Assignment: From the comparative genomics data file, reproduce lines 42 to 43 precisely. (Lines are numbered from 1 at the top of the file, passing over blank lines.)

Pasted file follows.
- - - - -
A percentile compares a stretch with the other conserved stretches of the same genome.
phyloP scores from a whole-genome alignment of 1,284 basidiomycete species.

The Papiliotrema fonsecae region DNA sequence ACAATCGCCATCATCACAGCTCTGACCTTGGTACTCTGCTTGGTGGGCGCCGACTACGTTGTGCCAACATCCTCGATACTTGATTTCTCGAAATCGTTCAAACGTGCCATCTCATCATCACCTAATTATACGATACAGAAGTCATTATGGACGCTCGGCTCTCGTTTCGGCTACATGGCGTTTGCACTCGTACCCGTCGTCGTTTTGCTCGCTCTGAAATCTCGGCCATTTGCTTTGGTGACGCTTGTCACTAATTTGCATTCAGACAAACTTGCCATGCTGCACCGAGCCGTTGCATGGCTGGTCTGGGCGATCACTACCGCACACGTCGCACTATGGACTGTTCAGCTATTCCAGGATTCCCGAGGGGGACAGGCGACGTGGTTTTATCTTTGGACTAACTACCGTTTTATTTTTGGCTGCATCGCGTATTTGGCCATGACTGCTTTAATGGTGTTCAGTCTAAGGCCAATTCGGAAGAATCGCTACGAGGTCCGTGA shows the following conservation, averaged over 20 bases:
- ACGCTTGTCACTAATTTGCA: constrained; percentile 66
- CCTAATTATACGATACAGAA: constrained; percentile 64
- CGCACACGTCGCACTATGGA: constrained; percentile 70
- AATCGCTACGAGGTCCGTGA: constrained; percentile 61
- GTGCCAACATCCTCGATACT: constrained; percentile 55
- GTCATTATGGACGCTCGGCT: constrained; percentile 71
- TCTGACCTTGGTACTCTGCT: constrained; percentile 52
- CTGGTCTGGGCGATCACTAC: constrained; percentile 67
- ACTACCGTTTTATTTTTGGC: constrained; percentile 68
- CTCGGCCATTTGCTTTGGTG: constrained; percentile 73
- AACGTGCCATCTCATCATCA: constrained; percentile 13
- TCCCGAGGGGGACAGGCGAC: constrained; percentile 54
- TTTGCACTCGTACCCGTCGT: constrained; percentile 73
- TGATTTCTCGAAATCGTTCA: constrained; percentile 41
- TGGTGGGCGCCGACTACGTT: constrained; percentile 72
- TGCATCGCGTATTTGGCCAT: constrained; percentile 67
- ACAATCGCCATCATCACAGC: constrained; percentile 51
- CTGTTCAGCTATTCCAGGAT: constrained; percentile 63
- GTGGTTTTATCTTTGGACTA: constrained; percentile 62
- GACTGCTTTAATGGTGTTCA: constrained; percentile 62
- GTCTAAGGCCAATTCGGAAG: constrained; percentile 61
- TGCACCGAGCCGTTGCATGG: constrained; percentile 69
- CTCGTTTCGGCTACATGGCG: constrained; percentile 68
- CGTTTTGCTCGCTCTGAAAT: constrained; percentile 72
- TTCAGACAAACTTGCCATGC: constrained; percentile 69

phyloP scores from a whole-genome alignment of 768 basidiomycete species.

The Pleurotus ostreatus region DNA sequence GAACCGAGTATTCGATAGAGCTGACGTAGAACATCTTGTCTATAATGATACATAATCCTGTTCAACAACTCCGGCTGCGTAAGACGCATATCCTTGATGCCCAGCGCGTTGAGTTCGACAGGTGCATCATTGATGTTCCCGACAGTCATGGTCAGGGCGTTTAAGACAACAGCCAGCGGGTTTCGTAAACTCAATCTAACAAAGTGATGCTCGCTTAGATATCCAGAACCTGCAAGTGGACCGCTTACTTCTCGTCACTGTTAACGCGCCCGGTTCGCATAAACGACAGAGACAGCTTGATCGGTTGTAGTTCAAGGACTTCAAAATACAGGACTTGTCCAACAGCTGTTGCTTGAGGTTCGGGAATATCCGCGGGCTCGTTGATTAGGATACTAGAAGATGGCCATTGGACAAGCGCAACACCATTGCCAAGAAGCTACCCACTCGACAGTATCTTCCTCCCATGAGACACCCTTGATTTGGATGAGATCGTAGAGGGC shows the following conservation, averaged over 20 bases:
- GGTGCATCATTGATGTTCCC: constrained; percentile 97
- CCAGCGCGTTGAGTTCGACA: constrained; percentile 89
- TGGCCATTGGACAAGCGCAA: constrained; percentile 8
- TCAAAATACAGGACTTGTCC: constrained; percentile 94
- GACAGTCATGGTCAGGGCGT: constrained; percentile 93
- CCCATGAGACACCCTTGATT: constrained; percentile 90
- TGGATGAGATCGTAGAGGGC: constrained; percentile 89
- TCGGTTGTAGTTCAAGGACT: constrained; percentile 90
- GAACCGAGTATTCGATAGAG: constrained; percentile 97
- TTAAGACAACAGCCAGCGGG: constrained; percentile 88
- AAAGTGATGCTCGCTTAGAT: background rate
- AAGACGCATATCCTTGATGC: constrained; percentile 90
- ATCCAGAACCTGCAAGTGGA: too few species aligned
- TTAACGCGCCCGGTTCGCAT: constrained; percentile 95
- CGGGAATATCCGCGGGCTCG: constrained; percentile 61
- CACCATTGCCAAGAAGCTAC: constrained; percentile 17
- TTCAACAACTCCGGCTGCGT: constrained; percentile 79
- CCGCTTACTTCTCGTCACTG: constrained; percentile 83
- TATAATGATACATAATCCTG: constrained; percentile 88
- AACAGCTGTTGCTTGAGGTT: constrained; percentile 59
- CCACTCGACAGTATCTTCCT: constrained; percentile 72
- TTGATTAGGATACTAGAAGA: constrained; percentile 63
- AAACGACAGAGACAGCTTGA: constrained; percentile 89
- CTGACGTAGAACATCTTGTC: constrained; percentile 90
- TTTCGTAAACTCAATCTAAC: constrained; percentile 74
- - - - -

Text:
- AAGACGCATATCCTTGATGC: constrained; percentile 90
- ATCCAGAACCTGCAAGTGGA: too few species aligned